I had a magical late afternoon in Quebec City. We arrived by car at around 5pm and checked in to the Chateau Frontenac, which is a Fairmont property. It is huge, and spectacularly placed on the edge of the bluff overlooking the mighty St Lawrence.
Although it was cold and a bit blustery, John and I put on shorts and went for a run. First we headed down to the promenade and happened to see the Queen Mary 2. It is the hugest ocean lner on the planet, and awesome even from some distance. The people swarming on the dock and decks were like ants.
We headed along the promenade, not knowing we had to climb several hundred steps to get up by the Citadel. We huffed our way up, and then headed through the park, past battlements and cannons set in nicely manicured lawns. After a mile or two we turned around, and went back on the road, through the arch and into the old town.
John had to get back, so I left him and headed up and along the wall through the old city. After a few more sights, I came back up along cobblestone streets lined with old apartment buildings and tiny alleyways. It reminded me of an old European city, where people drive small cars because big ones don’t fit down most of the roads.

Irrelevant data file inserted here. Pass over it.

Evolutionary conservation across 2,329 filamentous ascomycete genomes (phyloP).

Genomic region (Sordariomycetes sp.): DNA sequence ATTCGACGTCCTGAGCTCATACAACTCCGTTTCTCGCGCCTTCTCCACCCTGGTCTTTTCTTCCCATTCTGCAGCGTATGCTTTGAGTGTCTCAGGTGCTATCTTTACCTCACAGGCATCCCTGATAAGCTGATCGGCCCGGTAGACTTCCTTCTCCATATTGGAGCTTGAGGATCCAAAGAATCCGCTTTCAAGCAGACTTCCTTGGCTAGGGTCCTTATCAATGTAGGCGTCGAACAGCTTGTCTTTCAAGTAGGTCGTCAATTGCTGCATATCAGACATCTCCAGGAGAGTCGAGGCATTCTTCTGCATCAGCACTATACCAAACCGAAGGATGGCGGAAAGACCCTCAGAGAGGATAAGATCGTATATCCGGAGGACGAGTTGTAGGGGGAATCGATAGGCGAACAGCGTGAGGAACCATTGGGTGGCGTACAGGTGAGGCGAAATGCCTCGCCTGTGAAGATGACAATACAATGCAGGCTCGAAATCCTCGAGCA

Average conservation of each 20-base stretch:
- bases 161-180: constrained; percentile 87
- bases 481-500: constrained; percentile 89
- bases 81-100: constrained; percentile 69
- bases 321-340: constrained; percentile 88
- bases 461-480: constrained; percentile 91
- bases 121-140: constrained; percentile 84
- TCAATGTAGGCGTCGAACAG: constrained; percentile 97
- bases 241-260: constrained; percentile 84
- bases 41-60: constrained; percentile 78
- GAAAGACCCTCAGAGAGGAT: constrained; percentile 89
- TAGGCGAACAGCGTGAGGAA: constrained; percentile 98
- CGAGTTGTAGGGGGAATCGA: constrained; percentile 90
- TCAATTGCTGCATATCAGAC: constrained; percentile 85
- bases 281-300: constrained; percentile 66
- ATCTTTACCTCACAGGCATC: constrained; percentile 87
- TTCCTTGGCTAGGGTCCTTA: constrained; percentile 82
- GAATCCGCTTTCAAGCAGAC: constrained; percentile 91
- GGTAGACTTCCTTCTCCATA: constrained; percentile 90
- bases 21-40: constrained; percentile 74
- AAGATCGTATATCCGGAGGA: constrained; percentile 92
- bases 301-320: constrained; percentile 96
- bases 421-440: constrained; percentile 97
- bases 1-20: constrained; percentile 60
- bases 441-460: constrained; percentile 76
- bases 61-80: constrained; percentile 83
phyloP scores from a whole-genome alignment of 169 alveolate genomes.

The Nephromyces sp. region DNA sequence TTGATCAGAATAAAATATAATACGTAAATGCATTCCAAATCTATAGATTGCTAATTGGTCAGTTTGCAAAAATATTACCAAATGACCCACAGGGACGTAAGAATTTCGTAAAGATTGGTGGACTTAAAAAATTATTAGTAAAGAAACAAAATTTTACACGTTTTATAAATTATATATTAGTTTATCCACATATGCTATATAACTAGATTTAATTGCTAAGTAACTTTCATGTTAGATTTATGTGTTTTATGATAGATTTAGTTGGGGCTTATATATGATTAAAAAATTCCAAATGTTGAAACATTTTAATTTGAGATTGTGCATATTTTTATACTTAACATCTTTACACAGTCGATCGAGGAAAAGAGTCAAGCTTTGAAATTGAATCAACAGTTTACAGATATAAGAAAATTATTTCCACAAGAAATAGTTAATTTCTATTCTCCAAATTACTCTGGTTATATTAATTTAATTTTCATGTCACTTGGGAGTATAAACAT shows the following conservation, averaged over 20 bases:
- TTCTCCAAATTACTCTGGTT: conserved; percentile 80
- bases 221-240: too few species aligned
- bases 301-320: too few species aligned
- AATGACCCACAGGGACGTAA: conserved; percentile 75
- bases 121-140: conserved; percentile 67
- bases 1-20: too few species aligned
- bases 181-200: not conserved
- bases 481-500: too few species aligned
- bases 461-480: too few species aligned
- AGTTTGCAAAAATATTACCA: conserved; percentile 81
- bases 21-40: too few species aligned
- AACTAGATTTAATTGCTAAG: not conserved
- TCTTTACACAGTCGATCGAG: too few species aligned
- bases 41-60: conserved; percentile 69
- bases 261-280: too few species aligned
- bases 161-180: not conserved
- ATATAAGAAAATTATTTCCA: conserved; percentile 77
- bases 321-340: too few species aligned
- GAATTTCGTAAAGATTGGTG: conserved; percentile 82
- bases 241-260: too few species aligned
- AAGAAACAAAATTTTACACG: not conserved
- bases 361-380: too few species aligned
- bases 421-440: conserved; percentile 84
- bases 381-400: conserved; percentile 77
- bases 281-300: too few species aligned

As I came back to the promenade, I saw more people gathered to look at the QM2. My high school French was just enough for me to get the gist that it was preparing to embark. I cooled off quickly in the cold – it was about 7 degrees (that’s centigrade – about 45 fahrenheit), but I stood and watched. I could see activity on the ship, and even some turbulence in the water, but it didn’t seem to be moving. Finally, glacially, it separated from the dock. Over 15 minutes – which is a long time in shorts in 7 degrees – it seemed to move about 100 yards. Finally it picked up a little speed, but still seemed hardly to be moving.
I was surprised that I didn’t see any tugs. There were police boats at 4 corners, keeping back a few pleasure boats, but she seemed to go under entirely her own power. There was a wake up near the bow when she pushed away from the dock, so there must be a screw or something for maneuverability. Just before I froze and had to go in for a hot shower, I saw a small boat pull up to the bow for a few minutes, presumably picking up the pilot to bring him home.
I was surprisingly excited by the whole event. It reminded me of the beginning of Titanic, where everyone is so excited to be taking the trip of a lifetime to the new world. There was a mixture of anticipation, excitement, and finality in the whole thing – once the ship has sailed, you can’t go back.